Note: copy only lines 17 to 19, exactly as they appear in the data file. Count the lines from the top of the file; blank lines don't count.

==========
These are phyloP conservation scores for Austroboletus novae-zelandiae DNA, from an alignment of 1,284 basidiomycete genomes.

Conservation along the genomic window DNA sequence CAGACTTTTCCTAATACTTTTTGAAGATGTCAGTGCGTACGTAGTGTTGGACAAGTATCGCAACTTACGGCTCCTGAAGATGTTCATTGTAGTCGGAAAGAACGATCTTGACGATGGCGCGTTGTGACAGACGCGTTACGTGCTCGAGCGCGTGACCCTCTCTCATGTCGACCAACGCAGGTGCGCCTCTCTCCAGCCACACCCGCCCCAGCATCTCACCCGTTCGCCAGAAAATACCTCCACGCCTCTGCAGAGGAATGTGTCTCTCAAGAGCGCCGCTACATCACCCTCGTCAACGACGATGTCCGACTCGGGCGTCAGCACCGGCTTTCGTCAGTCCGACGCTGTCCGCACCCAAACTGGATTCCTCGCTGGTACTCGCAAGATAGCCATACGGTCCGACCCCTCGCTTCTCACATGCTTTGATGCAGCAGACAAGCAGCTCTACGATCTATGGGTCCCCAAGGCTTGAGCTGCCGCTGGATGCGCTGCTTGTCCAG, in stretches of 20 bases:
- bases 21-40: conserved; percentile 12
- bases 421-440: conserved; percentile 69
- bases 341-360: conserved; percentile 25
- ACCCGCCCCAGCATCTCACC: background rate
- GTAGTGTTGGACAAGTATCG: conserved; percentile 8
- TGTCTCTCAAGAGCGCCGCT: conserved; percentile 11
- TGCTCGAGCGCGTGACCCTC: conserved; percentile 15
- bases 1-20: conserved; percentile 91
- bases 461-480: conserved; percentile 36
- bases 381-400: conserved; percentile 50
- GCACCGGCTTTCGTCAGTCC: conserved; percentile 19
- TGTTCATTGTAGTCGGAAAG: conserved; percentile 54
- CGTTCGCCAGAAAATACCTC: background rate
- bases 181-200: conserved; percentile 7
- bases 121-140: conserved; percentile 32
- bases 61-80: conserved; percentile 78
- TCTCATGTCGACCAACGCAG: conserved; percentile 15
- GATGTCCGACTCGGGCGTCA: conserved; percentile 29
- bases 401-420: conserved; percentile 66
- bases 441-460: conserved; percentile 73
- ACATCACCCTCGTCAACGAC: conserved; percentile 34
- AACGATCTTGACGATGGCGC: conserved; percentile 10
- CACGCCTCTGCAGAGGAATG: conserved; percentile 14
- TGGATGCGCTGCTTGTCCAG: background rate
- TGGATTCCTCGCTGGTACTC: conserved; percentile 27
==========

- bases 121-140: conserved; percentile 32
- bases 61-80: conserved; percentile 78
- TCTCATGTCGACCAACGCAG: conserved; percentile 15